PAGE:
2022 Harley-Davidson Sportster Nightster First Drive

Harley-Davidson introduced the Sportster S in the summer of 2021 amid the pandemic. The Sporty redux was the most radical reimagining of the 65-year-old design yet, and even the unleashed Delta variant couldn’t distract from its seismic impact on die-hard Harley fans. Blowhards might have been skeptical of the liquid-cooled 1250cc grinder sourced from Pan America that replaced the older air-cooled 883cc and 1200cc bits, but that didn’t bother the Motor Company.

Alongside the new mill, Harley upped the ante with unorthodox moves like a pill-shaped LED headlight, a hidden rear monoshock that replaced conventional coilovers, and funky styling that left the Sportster trim, simple lines behind. Although it caused controversy, the new model posed a deeper question: do young buyers even covet the legacy enough to be put off by a modern Sportster?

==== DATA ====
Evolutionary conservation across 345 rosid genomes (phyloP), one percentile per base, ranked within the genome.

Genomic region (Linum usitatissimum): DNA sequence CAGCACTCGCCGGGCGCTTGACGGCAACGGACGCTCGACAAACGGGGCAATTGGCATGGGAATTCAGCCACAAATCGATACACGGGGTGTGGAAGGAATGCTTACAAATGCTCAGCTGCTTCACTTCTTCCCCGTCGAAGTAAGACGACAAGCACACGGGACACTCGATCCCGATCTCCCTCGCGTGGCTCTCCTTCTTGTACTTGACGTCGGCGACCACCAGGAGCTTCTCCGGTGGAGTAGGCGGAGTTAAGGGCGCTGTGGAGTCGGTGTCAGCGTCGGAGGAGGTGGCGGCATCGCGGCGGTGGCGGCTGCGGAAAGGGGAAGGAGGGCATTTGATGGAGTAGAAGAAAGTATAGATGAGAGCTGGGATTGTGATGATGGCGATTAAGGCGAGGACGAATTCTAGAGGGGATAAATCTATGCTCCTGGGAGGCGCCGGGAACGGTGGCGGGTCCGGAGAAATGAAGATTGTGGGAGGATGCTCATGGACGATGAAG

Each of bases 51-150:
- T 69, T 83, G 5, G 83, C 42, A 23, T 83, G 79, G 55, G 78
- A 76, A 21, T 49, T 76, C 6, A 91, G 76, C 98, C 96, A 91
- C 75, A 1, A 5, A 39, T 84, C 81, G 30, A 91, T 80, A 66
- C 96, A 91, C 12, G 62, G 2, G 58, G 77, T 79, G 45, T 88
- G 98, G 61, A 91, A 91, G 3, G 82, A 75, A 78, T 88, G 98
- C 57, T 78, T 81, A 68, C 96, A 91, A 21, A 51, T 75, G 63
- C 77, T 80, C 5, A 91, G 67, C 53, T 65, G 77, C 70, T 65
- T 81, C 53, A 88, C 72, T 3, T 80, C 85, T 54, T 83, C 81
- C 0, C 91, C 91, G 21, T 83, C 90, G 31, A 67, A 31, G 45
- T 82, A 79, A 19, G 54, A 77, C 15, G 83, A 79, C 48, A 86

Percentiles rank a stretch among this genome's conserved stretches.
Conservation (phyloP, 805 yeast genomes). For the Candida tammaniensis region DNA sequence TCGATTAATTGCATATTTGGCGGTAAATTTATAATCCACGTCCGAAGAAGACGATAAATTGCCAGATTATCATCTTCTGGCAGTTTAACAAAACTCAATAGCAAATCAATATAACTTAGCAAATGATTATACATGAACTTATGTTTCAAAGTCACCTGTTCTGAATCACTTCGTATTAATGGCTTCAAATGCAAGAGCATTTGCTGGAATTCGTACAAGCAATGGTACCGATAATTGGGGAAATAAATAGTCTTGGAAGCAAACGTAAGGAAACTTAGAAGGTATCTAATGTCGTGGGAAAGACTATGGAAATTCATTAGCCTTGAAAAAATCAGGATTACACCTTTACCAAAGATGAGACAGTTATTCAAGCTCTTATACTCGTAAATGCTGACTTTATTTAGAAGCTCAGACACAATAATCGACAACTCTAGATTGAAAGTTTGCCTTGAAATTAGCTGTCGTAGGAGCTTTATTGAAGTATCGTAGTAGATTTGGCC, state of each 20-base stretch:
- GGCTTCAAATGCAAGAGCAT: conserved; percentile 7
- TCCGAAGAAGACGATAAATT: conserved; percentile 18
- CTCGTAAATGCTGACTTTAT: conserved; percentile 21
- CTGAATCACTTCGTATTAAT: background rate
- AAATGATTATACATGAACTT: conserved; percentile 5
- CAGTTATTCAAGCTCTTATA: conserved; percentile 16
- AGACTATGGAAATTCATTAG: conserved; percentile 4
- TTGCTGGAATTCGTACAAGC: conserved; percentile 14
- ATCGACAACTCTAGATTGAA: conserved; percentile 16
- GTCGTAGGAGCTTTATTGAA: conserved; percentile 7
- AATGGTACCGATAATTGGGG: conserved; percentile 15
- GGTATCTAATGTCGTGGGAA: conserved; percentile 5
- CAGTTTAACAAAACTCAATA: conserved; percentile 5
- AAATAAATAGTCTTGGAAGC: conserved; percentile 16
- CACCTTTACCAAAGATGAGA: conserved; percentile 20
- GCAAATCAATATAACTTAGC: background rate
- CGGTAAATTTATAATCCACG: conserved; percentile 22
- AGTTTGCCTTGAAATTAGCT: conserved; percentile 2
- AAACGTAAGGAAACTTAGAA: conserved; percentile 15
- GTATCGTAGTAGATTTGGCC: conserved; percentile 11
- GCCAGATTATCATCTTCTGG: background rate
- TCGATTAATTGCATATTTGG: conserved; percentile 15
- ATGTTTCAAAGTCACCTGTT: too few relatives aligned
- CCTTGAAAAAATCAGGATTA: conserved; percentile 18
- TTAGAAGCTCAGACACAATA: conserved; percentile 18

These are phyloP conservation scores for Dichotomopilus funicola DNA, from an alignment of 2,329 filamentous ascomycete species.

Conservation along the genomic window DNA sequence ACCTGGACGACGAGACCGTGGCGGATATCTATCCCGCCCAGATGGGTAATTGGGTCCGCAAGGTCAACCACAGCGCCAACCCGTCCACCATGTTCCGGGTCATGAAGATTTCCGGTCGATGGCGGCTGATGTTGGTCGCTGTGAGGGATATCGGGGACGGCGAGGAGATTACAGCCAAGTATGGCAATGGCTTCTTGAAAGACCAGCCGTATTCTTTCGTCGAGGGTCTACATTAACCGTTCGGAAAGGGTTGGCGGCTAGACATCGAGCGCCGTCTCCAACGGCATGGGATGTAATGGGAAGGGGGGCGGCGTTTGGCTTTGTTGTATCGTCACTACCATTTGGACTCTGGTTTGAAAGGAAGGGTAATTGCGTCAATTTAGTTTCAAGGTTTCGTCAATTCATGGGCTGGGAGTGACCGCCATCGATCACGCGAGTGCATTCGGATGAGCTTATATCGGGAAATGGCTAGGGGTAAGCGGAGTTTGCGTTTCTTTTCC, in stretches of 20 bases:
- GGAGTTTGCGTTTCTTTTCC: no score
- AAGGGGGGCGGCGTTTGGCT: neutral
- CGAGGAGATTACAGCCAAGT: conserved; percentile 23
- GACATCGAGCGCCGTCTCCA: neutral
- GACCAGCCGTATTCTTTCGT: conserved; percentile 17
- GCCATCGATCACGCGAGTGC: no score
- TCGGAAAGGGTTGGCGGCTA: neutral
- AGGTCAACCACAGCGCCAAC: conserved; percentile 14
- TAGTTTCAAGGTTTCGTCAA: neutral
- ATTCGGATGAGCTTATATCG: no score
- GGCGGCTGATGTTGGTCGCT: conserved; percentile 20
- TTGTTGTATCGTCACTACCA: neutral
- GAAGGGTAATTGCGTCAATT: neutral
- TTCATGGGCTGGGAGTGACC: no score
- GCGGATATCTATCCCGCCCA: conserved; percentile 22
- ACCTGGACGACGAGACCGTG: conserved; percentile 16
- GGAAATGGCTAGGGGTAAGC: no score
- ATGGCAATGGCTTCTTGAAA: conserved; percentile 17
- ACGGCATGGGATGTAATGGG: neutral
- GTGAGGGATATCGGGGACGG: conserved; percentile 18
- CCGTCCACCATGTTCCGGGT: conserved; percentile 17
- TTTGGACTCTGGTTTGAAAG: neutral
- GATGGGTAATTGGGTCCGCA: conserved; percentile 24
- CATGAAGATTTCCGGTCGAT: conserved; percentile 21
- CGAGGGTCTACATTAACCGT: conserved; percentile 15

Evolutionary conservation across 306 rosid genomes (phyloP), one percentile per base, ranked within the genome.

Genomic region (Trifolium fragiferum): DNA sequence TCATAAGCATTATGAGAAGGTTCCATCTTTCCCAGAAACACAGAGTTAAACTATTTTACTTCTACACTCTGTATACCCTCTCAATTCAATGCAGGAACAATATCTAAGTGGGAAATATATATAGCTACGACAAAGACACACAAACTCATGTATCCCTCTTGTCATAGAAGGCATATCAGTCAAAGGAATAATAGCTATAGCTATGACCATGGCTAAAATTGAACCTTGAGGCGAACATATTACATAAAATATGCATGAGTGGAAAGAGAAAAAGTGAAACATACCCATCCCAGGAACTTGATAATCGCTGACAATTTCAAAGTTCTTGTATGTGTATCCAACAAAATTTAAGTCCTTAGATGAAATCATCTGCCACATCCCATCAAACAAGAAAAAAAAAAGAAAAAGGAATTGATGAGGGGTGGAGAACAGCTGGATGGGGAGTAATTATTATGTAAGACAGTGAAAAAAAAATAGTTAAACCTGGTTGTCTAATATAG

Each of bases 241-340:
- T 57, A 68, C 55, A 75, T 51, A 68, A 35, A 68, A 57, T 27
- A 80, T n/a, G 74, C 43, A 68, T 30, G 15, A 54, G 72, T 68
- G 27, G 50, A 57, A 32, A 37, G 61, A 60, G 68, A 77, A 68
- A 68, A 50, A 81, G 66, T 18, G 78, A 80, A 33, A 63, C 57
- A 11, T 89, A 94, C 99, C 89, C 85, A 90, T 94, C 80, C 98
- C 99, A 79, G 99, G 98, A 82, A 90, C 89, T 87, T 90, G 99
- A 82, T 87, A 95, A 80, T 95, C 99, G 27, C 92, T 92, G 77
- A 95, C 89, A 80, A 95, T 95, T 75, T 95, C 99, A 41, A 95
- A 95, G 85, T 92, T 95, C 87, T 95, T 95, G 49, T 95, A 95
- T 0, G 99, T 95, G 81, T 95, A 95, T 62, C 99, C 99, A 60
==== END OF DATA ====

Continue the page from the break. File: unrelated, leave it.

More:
Step into 2022, and the Nightster spin-off is pushing for further change with its significantly overhauled package. There’s a smaller engine—975cc versus 1,252cc—a lower MSRP ($13,499 versus $15,499 for the S) and a number of mechanical and styling tweaks to the Sportster S formula. Like the big Sporty, the Nightster’s Revolution Max motor acts like a stressed limb, allowing for a departure from the traditional hoop frame. But the smaller bike is also able to pack a narrower radiator, helping its visual proportions.